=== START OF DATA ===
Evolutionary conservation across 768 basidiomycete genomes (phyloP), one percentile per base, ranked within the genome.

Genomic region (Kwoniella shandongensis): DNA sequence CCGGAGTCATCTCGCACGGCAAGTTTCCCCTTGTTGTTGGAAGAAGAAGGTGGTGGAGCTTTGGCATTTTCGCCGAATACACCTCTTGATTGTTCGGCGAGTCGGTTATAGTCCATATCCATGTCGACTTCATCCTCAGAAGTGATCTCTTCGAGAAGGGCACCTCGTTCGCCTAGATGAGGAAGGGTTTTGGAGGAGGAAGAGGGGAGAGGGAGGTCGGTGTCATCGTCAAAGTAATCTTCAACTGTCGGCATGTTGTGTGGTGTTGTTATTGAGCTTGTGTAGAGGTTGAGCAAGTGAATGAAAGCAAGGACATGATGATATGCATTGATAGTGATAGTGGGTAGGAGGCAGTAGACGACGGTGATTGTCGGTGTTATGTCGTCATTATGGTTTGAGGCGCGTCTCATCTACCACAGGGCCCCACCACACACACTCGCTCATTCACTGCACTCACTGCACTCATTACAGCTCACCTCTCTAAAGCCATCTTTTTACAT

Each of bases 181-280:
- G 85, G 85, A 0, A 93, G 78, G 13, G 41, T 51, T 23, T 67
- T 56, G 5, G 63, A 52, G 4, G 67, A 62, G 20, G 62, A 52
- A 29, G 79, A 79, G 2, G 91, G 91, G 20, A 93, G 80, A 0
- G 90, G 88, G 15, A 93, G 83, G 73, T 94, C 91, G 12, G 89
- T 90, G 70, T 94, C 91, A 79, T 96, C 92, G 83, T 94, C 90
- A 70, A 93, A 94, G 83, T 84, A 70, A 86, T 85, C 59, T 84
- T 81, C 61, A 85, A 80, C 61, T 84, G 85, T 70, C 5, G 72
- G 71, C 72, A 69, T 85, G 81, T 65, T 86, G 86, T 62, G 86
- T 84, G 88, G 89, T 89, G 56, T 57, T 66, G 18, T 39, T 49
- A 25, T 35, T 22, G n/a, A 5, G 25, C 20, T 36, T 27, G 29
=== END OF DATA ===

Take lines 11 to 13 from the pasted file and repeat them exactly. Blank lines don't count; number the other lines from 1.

- G 71, C 72, A 69, T 85, G 81, T 65, T 86, G 86, T 62, G 86
- T 84, G 88, G 89, T 89, G 56, T 57, T 66, G 18, T 39, T 49
- A 25, T 35, T 22, G n/a, A 5, G 25, C 20, T 36, T 27, G 29